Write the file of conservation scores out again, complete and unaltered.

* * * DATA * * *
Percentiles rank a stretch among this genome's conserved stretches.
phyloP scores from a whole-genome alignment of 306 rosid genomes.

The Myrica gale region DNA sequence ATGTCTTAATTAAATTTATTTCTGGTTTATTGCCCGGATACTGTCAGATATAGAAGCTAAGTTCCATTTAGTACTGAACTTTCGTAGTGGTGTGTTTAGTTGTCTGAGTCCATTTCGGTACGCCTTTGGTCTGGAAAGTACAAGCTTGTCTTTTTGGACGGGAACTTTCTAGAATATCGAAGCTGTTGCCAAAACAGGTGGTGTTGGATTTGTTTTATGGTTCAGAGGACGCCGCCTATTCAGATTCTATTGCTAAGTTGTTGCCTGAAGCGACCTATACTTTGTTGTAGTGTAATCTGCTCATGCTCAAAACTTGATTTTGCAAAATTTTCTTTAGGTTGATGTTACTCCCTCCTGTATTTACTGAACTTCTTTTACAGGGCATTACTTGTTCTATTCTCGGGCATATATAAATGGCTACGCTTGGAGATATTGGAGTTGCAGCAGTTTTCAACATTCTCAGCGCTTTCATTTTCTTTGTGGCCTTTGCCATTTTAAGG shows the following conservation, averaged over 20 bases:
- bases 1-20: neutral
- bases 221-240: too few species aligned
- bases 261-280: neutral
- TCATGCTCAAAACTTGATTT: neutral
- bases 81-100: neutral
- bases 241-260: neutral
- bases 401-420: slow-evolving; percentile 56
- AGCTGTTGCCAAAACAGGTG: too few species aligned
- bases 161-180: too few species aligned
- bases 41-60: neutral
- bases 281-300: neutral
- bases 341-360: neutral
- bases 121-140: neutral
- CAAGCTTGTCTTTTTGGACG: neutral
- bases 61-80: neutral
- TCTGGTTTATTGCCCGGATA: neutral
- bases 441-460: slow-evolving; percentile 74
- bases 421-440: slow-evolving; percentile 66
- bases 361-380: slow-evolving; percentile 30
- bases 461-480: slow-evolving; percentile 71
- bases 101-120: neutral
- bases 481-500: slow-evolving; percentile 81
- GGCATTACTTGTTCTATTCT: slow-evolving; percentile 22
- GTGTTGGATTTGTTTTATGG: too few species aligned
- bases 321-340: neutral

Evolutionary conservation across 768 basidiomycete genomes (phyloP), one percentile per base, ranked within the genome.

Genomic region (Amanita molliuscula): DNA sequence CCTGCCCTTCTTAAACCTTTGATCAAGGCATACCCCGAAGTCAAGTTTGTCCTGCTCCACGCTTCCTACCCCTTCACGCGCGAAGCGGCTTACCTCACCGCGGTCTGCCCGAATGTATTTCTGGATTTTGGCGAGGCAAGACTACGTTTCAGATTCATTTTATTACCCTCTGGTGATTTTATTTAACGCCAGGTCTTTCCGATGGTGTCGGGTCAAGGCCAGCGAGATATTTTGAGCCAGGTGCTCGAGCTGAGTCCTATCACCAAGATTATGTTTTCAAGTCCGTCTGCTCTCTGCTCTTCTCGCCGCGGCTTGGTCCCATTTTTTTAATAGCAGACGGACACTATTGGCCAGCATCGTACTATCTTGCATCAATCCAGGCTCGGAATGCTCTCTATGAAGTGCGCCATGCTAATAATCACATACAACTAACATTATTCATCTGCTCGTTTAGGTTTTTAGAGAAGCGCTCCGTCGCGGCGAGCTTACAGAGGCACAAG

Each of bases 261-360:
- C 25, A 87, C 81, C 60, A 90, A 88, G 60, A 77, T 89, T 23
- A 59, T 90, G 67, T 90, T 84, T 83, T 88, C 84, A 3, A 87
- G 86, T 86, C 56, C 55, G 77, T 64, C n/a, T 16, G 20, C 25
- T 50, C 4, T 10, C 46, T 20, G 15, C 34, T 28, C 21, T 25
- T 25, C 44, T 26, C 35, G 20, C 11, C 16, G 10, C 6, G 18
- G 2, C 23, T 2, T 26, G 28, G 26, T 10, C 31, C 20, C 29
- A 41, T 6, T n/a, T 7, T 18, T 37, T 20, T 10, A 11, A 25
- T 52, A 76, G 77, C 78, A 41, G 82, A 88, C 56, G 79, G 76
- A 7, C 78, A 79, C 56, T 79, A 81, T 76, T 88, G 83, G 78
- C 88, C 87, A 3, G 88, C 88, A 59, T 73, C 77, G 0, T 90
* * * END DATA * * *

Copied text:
Percentiles rank a stretch among this genome's conserved stretches.
phyloP scores from a whole-genome alignment of 306 rosid genomes.

The Myrica gale region DNA sequence ATGTCTTAATTAAATTTATTTCTGGTTTATTGCCCGGATACTGTCAGATATAGAAGCTAAGTTCCATTTAGTACTGAACTTTCGTAGTGGTGTGTTTAGTTGTCTGAGTCCATTTCGGTACGCCTTTGGTCTGGAAAGTACAAGCTTGTCTTTTTGGACGGGAACTTTCTAGAATATCGAAGCTGTTGCCAAAACAGGTGGTGTTGGATTTGTTTTATGGTTCAGAGGACGCCGCCTATTCAGATTCTATTGCTAAGTTGTTGCCTGAAGCGACCTATACTTTGTTGTAGTGTAATCTGCTCATGCTCAAAACTTGATTTTGCAAAATTTTCTTTAGGTTGATGTTACTCCCTCCTGTATTTACTGAACTTCTTTTACAGGGCATTACTTGTTCTATTCTCGGGCATATATAAATGGCTACGCTTGGAGATATTGGAGTTGCAGCAGTTTTCAACATTCTCAGCGCTTTCATTTTCTTTGTGGCCTTTGCCATTTTAAGG shows the following conservation, averaged over 20 bases:
- bases 1-20: neutral
- bases 221-240: too few species aligned
- bases 261-280: neutral
- TCATGCTCAAAACTTGATTT: neutral
- bases 81-100: neutral
- bases 241-260: neutral
- bases 401-420: slow-evolving; percentile 56
- AGCTGTTGCCAAAACAGGTG: too few species aligned
- bases 161-180: too few species aligned
- bases 41-60: neutral
- bases 281-300: neutral
- bases 341-360: neutral
- bases 121-140: neutral
- CAAGCTTGTCTTTTTGGACG: neutral
- bases 61-80: neutral
- TCTGGTTTATTGCCCGGATA: neutral
- bases 441-460: slow-evolving; percentile 74
- bases 421-440: slow-evolving; percentile 66
- bases 361-380: slow-evolving; percentile 30
- bases 461-480: slow-evolving; percentile 71
- bases 101-120: neutral
- bases 481-500: slow-evolving; percentile 81
- GGCATTACTTGTTCTATTCT: slow-evolving; percentile 22
- GTGTTGGATTTGTTTTATGG: too few species aligned
- bases 321-340: neutral

Evolutionary conservation across 768 basidiomycete genomes (phyloP), one percentile per base, ranked within the genome.

Genomic region (Amanita molliuscula): DNA sequence CCTGCCCTTCTTAAACCTTTGATCAAGGCATACCCCGAAGTCAAGTTTGTCCTGCTCCACGCTTCCTACCCCTTCACGCGCGAAGCGGCTTACCTCACCGCGGTCTGCCCGAATGTATTTCTGGATTTTGGCGAGGCAAGACTACGTTTCAGATTCATTTTATTACCCTCTGGTGATTTTATTTAACGCCAGGTCTTTCCGATGGTGTCGGGTCAAGGCCAGCGAGATATTTTGAGCCAGGTGCTCGAGCTGAGTCCTATCACCAAGATTATGTTTTCAAGTCCGTCTGCTCTCTGCTCTTCTCGCCGCGGCTTGGTCCCATTTTTTTAATAGCAGACGGACACTATTGGCCAGCATCGTACTATCTTGCATCAATCCAGGCTCGGAATGCTCTCTATGAAGTGCGCCATGCTAATAATCACATACAACTAACATTATTCATCTGCTCGTTTAGGTTTTTAGAGAAGCGCTCCGTCGCGGCGAGCTTACAGAGGCACAAG

Each of bases 261-360:
- C 25, A 87, C 81, C 60, A 90, A 88, G 60, A 77, T 89, T 23
- A 59, T 90, G 67, T 90, T 84, T 83, T 88, C 84, A 3, A 87
- G 86, T 86, C 56, C 55, G 77, T 64, C n/a, T 16, G 20, C 25
- T 50, C 4, T 10, C 46, T 20, G 15, C 34, T 28, C 21, T 25
- T 25, C 44, T 26, C 35, G 20, C 11, C 16, G 10, C 6, G 18
- G 2, C 23, T 2, T 26, G 28, G 26, T 10, C 31, C 20, C 29
- A 41, T 6, T n/a, T 7, T 18, T 37, T 20, T 10, A 11, A 25
- T 52, A 76, G 77, C 78, A 41, G 82, A 88, C 56, G 79, G 76
- A 7, C 78, A 79, C 56, T 79, A 81, T 76, T 88, G 83, G 78
- C 88, C 87, A 3, G 88, C 88, A 59, T 73, C 77, G 0, T 90